Written answers

Wednesday, 2 March 2022

Photo of Ruairi Ó MurchúRuairi Ó Murchú (Louth, Sinn Fein)
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211. To ask the Minister for Health the number of patients per CHO on neurology waiting lists; and if he will make a statement on the matter. [12010/22]

Photo of Stephen DonnellyStephen Donnelly (Wicklow, Fianna Fail)
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It is recognised that waiting times for scheduled appointments and procedures have been affected by the Covid-19 pandemic. While significant work continues to positively impact on waiting times and improve pathways to elective care, acute hospitals have been impacted by operational challenges arising from surges in cases related to the Delta and Omicron variants.

The HSE has confirmed to the Department that patient safety remains at the centre of all hospital activity and elective care scheduling. To ensure services are provided in a safe, clinically-aligned and prioritised way, hospitals are following HSE clinical guidelines and protocols.

The Department of Health continues to work with the HSE and the National Treatment Purchase Fund (NTPF) to identify ways to improve access to care, including through increased use of private hospitals, funding weekend and evening work in public hospitals, funding “see and treat” services, providing virtual clinics, and increasing capacity in the public hospital system.

The 2022 waiting list action plan, which was launched on the 26thof February, allocates €350 million to the HSE and NTPF to reduce waiting lists by 18% this year which will bring the number of people waiting to their lowest point in five years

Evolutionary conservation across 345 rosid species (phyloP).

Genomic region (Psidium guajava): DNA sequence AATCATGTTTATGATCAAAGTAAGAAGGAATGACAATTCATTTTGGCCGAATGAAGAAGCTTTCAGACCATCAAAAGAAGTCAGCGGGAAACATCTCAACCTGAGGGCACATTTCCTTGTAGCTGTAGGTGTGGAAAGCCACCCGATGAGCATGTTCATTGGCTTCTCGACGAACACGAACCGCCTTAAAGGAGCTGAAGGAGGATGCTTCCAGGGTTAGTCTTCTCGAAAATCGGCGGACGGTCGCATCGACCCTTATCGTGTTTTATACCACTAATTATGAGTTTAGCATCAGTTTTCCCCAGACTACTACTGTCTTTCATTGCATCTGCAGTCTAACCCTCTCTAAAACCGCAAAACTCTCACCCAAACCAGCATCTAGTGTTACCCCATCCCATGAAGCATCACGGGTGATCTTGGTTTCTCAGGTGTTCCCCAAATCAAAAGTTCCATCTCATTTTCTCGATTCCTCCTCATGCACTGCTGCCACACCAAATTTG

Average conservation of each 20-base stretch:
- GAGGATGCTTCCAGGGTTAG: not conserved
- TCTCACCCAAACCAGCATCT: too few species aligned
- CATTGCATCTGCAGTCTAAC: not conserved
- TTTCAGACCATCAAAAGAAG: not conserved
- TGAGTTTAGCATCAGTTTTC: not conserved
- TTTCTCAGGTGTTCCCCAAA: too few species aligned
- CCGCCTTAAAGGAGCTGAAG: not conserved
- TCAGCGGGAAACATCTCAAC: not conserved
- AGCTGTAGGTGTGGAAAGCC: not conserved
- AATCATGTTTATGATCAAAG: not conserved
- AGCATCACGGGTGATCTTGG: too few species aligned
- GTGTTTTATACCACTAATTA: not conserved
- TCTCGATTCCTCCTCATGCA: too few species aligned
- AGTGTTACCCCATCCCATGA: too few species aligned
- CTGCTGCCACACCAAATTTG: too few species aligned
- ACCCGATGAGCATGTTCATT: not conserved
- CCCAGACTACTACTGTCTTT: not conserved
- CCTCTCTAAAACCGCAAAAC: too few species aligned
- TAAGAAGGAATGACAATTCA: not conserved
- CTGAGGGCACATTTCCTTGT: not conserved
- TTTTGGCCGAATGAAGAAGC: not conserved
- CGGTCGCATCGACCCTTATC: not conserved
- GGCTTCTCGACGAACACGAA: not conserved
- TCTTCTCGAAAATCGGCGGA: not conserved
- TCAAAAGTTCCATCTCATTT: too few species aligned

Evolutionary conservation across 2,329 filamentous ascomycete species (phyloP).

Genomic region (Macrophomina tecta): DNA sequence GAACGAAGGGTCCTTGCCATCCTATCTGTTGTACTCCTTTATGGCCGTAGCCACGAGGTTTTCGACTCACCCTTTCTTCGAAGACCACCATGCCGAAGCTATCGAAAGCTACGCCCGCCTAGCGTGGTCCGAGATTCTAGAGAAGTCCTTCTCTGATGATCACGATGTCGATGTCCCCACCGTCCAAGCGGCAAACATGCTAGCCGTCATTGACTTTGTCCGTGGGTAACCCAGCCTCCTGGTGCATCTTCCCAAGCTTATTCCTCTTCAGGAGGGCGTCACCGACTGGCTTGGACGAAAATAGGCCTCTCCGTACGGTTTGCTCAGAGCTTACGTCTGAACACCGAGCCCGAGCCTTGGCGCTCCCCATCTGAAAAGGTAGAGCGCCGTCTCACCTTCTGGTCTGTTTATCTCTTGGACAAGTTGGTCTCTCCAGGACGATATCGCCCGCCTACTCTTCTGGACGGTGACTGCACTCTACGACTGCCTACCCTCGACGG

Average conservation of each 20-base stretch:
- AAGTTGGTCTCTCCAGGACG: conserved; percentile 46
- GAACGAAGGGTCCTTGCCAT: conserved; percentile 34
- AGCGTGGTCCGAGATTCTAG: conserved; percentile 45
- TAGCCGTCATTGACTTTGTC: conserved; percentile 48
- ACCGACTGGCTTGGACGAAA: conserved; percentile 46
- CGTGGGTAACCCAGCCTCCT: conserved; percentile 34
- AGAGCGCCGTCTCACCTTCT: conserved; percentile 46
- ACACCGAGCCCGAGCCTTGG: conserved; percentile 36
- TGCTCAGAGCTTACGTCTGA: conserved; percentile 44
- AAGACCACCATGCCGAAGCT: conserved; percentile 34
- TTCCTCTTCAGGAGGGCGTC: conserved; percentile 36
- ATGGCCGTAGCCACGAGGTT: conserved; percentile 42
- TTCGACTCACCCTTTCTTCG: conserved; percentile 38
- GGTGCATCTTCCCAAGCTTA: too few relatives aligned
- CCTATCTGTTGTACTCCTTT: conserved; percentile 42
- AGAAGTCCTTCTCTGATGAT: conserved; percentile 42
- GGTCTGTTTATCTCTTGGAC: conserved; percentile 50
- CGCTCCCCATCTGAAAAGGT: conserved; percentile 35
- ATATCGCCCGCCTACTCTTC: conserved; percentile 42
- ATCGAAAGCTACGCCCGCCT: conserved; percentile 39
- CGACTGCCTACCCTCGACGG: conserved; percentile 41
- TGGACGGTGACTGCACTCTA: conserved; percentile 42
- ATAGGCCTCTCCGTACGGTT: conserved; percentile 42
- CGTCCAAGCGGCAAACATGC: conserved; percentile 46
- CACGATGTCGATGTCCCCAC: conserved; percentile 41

Projections for 2022 show that over 1.5 million patients will be added to active waiting lists this year. Many people stayed away from the health service during the pandemic and, as these people come forward for treatment it will place huge additional demand on health services.

Under this plan the Department HSE and NTPF will deliver urgent additional capacity to treat 1.7 million people as well as investing in longer term reforms to bring sustained reductions in waiting lists.

The plan focuses on 15 high volume inpatient day case procedures, including cataracts and hip and knee replacements, so that every person waiting over 6 months for one of these procedures, and who is clinically ready will receive an offer of treatment.  

The plan builds on the successes of the short-term 2021 plan that ran from September to December last year. The 2021 plan was developed by the Department of Health, the HSE and the National Treatment Purchase Fund (NTPF) and was driven and overseen by a senior governance group co-chaired by the Secretary General of the Department of Health and the CEO of the HSE and met fortnightly.

This rigorous level of governance and scrutiny of waiting lists has continued into this year with the oversight group evolving into the Waiting List Task Force. The Task Force will meet regularly to drive progress of the 2022 plan.

This is the first stage of an ambitious multi-annual waiting list plan, which is currently under development in the Department of Health. Between them, these plans will work to support short, medium, and long term initiatives to reduce waiting times and provide the activity needed in years to come.

I understand that the Deputy has indicated he is satisfied to receive the information requested by Hospital Group rather than CHO. The attached document outlines the IPDC and Outpatient Neurology Waiting List by Hospital Group.


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